We’re too selfish to stop coronavirus spreading

We’re too selfish to stop coronavirus spreading, by Clare Foges.

Where is the needle flickering on your coronavirus-o-meter: horizontally relaxed? Mild concern? End-of-days panic?

Last week I was snorting at a Mumsnet user’s list of the essentials she was stockpiling in case of a long period in isolation: “olive oil, hummus, body lotion, Pringles . . .” By the weekend I was eyeing the tinned goods aisle. …

I am reassured by friends’ predictions that this will be another here today, gone tomorrow Sars or swine flu; then I remember they know as much about pandemics as I do about quantum computing.

My central concern about our response to coronavirus is not that the health system will be overstretched, or that researchers will take too long finding a vaccine. It is that we, the general population, are not inclined to follow orders any more. …

Last month Alla Ilyina, a Russian citizen, escaped a coronavirus quarantine in St Petersburg and posted a video about her getaway on Instagram in which she declared: “I have a right to my freedom . . .” Ilyina could not understand why, having tested negative for the virus, she was being forced to stay in isolation for a further two weeks; the opinion of medical professionals that she was still a potential risk to others could not outweigh her desire for liberty.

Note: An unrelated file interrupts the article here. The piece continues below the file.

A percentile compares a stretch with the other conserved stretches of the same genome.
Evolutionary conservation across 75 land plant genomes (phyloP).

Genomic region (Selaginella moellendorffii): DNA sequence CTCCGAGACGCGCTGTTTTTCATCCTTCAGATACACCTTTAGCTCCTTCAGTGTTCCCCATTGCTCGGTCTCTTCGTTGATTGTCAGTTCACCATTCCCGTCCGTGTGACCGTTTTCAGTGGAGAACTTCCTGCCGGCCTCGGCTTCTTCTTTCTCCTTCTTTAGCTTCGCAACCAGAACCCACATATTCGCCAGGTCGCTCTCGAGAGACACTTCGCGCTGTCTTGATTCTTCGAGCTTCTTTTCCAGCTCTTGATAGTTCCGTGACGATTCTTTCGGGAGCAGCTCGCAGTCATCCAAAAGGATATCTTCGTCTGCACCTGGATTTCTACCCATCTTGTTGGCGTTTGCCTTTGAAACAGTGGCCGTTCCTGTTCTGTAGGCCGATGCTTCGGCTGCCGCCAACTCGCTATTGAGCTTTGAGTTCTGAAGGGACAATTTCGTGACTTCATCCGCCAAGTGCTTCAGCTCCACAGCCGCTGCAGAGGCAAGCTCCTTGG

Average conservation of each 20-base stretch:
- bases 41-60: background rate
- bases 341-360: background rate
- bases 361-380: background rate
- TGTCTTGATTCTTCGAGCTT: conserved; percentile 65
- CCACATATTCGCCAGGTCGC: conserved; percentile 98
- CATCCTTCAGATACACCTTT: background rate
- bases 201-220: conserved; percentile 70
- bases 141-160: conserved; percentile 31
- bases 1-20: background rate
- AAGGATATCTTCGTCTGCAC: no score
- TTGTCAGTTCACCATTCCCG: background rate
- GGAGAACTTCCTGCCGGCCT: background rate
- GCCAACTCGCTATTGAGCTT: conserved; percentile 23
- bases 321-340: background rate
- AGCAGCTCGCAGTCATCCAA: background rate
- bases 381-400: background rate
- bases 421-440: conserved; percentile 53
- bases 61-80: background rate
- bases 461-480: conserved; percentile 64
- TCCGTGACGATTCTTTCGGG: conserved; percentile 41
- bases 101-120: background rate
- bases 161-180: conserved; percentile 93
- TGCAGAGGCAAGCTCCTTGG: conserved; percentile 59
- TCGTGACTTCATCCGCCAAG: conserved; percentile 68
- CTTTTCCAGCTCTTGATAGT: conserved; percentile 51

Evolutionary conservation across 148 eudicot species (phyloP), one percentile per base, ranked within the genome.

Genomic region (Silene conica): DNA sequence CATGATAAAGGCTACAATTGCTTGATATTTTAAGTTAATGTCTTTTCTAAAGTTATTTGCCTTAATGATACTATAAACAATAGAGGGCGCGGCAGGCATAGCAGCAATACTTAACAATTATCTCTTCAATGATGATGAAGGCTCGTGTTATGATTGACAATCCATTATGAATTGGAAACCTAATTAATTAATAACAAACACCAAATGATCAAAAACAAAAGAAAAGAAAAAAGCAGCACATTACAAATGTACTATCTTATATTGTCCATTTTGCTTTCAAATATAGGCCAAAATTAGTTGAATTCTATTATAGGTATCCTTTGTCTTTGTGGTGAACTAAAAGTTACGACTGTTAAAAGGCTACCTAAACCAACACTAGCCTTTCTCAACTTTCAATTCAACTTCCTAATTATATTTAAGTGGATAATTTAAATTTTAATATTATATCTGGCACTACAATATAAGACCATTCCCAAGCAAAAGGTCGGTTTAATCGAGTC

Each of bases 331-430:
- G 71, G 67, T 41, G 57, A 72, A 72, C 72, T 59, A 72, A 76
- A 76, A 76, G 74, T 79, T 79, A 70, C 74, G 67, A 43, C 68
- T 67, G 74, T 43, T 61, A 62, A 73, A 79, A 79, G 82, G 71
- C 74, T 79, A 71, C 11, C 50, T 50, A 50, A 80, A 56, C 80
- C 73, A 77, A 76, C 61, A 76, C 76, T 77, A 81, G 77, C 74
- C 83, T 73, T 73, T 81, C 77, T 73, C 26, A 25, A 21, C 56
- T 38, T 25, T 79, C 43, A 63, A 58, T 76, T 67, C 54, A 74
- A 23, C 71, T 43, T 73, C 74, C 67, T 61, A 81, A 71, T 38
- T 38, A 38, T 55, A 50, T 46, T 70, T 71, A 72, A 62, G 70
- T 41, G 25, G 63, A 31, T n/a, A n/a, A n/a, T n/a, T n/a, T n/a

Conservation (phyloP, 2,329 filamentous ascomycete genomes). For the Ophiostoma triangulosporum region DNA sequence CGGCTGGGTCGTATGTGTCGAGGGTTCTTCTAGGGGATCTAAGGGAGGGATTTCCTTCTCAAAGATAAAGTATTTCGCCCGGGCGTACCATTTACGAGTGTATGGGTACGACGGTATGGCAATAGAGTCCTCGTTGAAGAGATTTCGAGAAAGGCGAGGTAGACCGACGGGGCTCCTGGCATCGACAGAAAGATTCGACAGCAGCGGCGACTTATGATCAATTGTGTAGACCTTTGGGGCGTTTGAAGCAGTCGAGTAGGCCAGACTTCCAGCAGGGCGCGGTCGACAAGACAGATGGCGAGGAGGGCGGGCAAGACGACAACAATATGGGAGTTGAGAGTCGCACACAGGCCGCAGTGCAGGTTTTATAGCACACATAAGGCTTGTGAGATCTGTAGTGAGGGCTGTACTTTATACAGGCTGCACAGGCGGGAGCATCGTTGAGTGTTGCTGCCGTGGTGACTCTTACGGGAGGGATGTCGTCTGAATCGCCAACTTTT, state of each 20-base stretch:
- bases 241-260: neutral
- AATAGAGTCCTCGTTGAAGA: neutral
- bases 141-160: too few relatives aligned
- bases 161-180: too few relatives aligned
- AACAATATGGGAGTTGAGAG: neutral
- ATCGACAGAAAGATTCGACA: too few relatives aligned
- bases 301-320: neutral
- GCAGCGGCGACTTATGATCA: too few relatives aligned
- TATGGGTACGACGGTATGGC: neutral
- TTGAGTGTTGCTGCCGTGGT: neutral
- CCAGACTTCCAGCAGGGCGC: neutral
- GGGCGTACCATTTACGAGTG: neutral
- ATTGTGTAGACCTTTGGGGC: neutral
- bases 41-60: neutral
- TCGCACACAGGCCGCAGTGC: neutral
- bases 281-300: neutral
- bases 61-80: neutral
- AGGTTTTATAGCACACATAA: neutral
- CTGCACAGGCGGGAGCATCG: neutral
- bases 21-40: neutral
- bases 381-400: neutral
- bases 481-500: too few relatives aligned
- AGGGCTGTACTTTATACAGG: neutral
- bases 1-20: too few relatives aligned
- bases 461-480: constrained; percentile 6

The case has echoes of the US nurse Kaci Hickox, who worked in Sierra Leone during the ebola outbreak of 2014. Returning home via Newark airport she was found to have a fever, and so was held in quarantine for three days. Hickox complained of “inhumane” treatment (which included internet access and takeaway food) and sued the governor of New Jersey for violating her civil rights. The case was settled in her favour. …

The proliferation of rights and conveniences has made many of us rather self-indulgent creatures. We think we are entitled to travel on planes whatever the dangers; we think we will self-isolate after we’ve run those vital errands; we think the advice to stay home if we’re feeling flu-like symptoms applies to everyone else; we think we should get a second opinion in A&E; we think we know best.

For these reasons the government must quickly open the box of measures which some will call draconian: close schools and other public services if necessary, ban large gatherings such as sporting events, be prepared to quarantine whole towns and cities — as they did in China.

The strategy, both individually and as a nation, should be to avoid the virus until vaccines are available.

I heard repeatedly from government and quasi-government officials on the News last night that closing the borders is “impossible”. No reason given. Bollocks. Expensive? Perhaps, but radically less expensive than the alternative.

Close the borders, Mr Morrison. It’s much cheaper than internal lockdown, internal quarantine, and a quarter of a million deaths within Australia.